As smoke moves south, crews make progress on Pender fire
PENDER COUNTY, NC (WWAY) — Waking up this morning you may have smelled or seen smoke where you live. As winds in the Cape Fear region shifted, smoke from the Pender County fires is pushing southward affecting residents down the coast and across the state line.
Off I-40 in Pender County this morning drivers saw extreme fog. Officials say it’s a mixture of fog and smoke from the Juniper Road Fire.
“The smoke, the particulate matter, combines with the fog elements, and it does cause very thick what sometimes is referred to as super fog,” NC Forest Service Information Officer Bruce MacDonald said.
These conditions stretched from Pender County into New Hanover County and as far away as Tabor City and even Myrtle Beach. North winds are the reason the effects of the fire are now on Wilmington’s doorstep.
“It could be an endangerment to drivers out here on the highway and plus people with breathing problems and everything,” New Hanover County resident Norman Johnson said.
“It got pretty dense this morning, and it was kind of hard to breathe at one moment,” said Michael Malloy of Pender County.
Thursday morning many people called the New Hanover County 911 Center concerned about the smoke. Pediatrician David Hill says some people do need to worry.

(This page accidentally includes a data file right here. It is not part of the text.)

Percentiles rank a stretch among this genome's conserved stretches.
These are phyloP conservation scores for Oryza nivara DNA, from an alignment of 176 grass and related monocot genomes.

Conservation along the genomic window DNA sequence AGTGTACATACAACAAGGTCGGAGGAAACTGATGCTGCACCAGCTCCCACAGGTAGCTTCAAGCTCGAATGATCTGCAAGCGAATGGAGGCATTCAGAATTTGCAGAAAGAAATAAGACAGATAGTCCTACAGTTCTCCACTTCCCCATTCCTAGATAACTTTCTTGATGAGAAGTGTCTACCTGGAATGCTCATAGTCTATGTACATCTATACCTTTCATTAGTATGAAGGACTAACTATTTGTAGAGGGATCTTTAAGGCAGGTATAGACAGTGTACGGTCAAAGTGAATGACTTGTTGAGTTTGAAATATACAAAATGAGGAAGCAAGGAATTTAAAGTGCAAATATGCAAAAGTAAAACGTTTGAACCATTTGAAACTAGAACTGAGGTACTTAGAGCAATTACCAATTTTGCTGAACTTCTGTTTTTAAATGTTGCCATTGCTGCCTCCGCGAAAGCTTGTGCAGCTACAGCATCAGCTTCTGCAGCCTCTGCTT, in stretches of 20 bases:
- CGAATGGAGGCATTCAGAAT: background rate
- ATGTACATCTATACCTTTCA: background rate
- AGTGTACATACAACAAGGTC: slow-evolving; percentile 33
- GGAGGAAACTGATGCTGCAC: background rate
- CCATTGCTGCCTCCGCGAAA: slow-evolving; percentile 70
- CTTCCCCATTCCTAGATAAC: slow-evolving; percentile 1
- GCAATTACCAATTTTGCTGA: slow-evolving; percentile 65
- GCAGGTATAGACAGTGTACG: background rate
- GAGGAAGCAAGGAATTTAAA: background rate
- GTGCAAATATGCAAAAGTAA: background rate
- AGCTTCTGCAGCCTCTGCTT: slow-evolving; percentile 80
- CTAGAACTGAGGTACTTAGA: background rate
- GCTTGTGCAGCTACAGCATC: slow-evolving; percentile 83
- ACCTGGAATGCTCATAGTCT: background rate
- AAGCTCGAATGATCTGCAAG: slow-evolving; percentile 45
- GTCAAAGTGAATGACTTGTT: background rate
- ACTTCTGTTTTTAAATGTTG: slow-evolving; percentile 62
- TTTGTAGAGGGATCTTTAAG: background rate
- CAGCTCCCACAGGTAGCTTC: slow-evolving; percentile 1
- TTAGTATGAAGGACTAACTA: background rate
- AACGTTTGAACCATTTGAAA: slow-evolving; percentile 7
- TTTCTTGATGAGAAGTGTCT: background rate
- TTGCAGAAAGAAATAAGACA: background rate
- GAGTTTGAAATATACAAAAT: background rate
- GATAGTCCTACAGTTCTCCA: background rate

“There are a lot of vunerable populations in our area,” Dr. Hill said. “Children and adults that have asthma, chronic obstructive pulmonary disease or heart disease are all at risk for worsening disease when we face smokey conditions like these.”
This may be the first time that most New Hanover County residents have gotten a whiff of the fire, but firefighters have the best containment of the flames they have had in weeks.
“At this time it’s held within this perimeter for a couple of days, and what growth we’ve had in the past couple of days has been due to the burnouts that we have planned, and that went well and achieved our results,” MacDonald said. “So it’s holding well for now.”
As of Thursday afternoon, the fire is more than 30,000 acres and 68 percent contained. That means despite the smoke you may see, the Juniper Road Fire is becoming less of a hazard. Crews have the fire contained enough that they are starting to pull resources away from it.